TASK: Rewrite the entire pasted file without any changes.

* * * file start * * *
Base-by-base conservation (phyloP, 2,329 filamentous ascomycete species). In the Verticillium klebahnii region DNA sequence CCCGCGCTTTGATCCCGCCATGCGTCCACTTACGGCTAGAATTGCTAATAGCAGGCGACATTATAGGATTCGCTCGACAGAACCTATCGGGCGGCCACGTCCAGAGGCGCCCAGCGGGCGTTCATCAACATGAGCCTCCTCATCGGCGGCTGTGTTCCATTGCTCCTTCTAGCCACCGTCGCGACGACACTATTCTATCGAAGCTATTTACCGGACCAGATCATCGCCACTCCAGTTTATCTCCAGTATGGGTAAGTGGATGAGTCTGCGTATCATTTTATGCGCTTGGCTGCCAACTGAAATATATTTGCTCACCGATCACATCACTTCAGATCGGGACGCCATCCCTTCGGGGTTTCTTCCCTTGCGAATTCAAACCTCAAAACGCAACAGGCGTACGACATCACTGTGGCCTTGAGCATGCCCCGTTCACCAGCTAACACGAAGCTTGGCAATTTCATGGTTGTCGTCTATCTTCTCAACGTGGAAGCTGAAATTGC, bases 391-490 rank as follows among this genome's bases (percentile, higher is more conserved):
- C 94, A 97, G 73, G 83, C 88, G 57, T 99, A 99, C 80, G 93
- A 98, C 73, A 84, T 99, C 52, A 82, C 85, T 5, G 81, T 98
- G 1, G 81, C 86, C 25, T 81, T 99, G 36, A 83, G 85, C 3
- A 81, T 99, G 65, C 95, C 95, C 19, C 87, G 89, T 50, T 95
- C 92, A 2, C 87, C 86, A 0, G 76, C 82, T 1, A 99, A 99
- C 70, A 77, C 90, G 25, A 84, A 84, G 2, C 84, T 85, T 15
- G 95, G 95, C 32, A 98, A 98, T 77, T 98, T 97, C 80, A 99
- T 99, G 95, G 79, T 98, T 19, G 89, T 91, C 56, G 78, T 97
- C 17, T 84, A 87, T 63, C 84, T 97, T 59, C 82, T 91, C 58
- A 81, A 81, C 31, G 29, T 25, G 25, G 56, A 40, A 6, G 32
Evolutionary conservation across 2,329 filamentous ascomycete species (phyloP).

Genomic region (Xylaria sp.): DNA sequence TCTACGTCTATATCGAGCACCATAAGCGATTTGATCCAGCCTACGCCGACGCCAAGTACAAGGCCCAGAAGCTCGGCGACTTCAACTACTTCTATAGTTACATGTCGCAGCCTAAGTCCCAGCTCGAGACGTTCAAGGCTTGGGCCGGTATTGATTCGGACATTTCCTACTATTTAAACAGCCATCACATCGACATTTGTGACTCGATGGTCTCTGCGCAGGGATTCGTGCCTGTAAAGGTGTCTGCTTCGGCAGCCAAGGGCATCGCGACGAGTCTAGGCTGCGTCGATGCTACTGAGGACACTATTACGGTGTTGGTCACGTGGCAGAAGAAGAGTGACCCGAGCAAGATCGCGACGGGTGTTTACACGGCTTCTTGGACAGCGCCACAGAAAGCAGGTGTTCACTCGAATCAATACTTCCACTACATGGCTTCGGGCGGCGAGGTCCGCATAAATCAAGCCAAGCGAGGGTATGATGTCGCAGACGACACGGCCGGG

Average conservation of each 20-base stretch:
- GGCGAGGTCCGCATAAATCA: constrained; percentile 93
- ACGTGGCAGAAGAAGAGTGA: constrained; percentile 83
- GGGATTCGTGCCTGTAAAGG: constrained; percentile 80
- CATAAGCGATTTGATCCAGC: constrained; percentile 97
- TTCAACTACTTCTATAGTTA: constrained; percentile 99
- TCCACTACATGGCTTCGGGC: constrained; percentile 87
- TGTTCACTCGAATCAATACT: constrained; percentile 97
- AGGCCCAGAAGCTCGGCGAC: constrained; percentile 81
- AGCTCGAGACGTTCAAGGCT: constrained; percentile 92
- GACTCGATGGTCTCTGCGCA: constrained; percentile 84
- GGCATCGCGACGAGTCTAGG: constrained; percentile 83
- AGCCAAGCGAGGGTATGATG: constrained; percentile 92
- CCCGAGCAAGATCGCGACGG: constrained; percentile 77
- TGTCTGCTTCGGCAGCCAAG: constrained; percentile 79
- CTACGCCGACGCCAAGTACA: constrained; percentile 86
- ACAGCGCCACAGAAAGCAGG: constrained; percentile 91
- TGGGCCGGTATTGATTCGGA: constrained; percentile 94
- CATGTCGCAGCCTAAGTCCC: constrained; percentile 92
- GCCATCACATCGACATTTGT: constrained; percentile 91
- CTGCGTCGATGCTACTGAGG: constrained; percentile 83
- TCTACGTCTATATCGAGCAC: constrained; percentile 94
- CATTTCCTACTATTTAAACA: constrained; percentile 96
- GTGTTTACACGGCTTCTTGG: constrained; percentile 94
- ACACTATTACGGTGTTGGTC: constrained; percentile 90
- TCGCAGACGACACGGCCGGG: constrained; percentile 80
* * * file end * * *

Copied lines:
Base-by-base conservation (phyloP, 2,329 filamentous ascomycete species). In the Verticillium klebahnii region DNA sequence CCCGCGCTTTGATCCCGCCATGCGTCCACTTACGGCTAGAATTGCTAATAGCAGGCGACATTATAGGATTCGCTCGACAGAACCTATCGGGCGGCCACGTCCAGAGGCGCCCAGCGGGCGTTCATCAACATGAGCCTCCTCATCGGCGGCTGTGTTCCATTGCTCCTTCTAGCCACCGTCGCGACGACACTATTCTATCGAAGCTATTTACCGGACCAGATCATCGCCACTCCAGTTTATCTCCAGTATGGGTAAGTGGATGAGTCTGCGTATCATTTTATGCGCTTGGCTGCCAACTGAAATATATTTGCTCACCGATCACATCACTTCAGATCGGGACGCCATCCCTTCGGGGTTTCTTCCCTTGCGAATTCAAACCTCAAAACGCAACAGGCGTACGACATCACTGTGGCCTTGAGCATGCCCCGTTCACCAGCTAACACGAAGCTTGGCAATTTCATGGTTGTCGTCTATCTTCTCAACGTGGAAGCTGAAATTGC, bases 391-490 rank as follows among this genome's bases (percentile, higher is more conserved):
- C 94, A 97, G 73, G 83, C 88, G 57, T 99, A 99, C 80, G 93
- A 98, C 73, A 84, T 99, C 52, A 82, C 85, T 5, G 81, T 98
- G 1, G 81, C 86, C 25, T 81, T 99, G 36, A 83, G 85, C 3
- A 81, T 99, G 65, C 95, C 95, C 19, C 87, G 89, T 50, T 95
- C 92, A 2, C 87, C 86, A 0, G 76, C 82, T 1, A 99, A 99
- C 70, A 77, C 90, G 25, A 84, A 84, G 2, C 84, T 85, T 15
- G 95, G 95, C 32, A 98, A 98, T 77, T 98, T 97, C 80, A 99
- T 99, G 95, G 79, T 98, T 19, G 89, T 91, C 56, G 78, T 97
- C 17, T 84, A 87, T 63, C 84, T 97, T 59, C 82, T 91, C 58
- A 81, A 81, C 31, G 29, T 25, G 25, G 56, A 40, A 6, G 32
Evolutionary conservation across 2,329 filamentous ascomycete species (phyloP).

Genomic region (Xylaria sp.): DNA sequence TCTACGTCTATATCGAGCACCATAAGCGATTTGATCCAGCCTACGCCGACGCCAAGTACAAGGCCCAGAAGCTCGGCGACTTCAACTACTTCTATAGTTACATGTCGCAGCCTAAGTCCCAGCTCGAGACGTTCAAGGCTTGGGCCGGTATTGATTCGGACATTTCCTACTATTTAAACAGCCATCACATCGACATTTGTGACTCGATGGTCTCTGCGCAGGGATTCGTGCCTGTAAAGGTGTCTGCTTCGGCAGCCAAGGGCATCGCGACGAGTCTAGGCTGCGTCGATGCTACTGAGGACACTATTACGGTGTTGGTCACGTGGCAGAAGAAGAGTGACCCGAGCAAGATCGCGACGGGTGTTTACACGGCTTCTTGGACAGCGCCACAGAAAGCAGGTGTTCACTCGAATCAATACTTCCACTACATGGCTTCGGGCGGCGAGGTCCGCATAAATCAAGCCAAGCGAGGGTATGATGTCGCAGACGACACGGCCGGG

Average conservation of each 20-base stretch:
- GGCGAGGTCCGCATAAATCA: constrained; percentile 93
- ACGTGGCAGAAGAAGAGTGA: constrained; percentile 83
- GGGATTCGTGCCTGTAAAGG: constrained; percentile 80
- CATAAGCGATTTGATCCAGC: constrained; percentile 97
- TTCAACTACTTCTATAGTTA: constrained; percentile 99
- TCCACTACATGGCTTCGGGC: constrained; percentile 87
- TGTTCACTCGAATCAATACT: constrained; percentile 97
- AGGCCCAGAAGCTCGGCGAC: constrained; percentile 81
- AGCTCGAGACGTTCAAGGCT: constrained; percentile 92
- GACTCGATGGTCTCTGCGCA: constrained; percentile 84
- GGCATCGCGACGAGTCTAGG: constrained; percentile 83
- AGCCAAGCGAGGGTATGATG: constrained; percentile 92
- CCCGAGCAAGATCGCGACGG: constrained; percentile 77
- TGTCTGCTTCGGCAGCCAAG: constrained; percentile 79
- CTACGCCGACGCCAAGTACA: constrained; percentile 86
- ACAGCGCCACAGAAAGCAGG: constrained; percentile 91
- TGGGCCGGTATTGATTCGGA: constrained; percentile 94
- CATGTCGCAGCCTAAGTCCC: constrained; percentile 92
- GCCATCACATCGACATTTGT: constrained; percentile 91
- CTGCGTCGATGCTACTGAGG: constrained; percentile 83
- TCTACGTCTATATCGAGCAC: constrained; percentile 94
- CATTTCCTACTATTTAAACA: constrained; percentile 96
- GTGTTTACACGGCTTCTTGG: constrained; percentile 94
- ACACTATTACGGTGTTGGTC: constrained; percentile 90
- TCGCAGACGACACGGCCGGG: constrained; percentile 80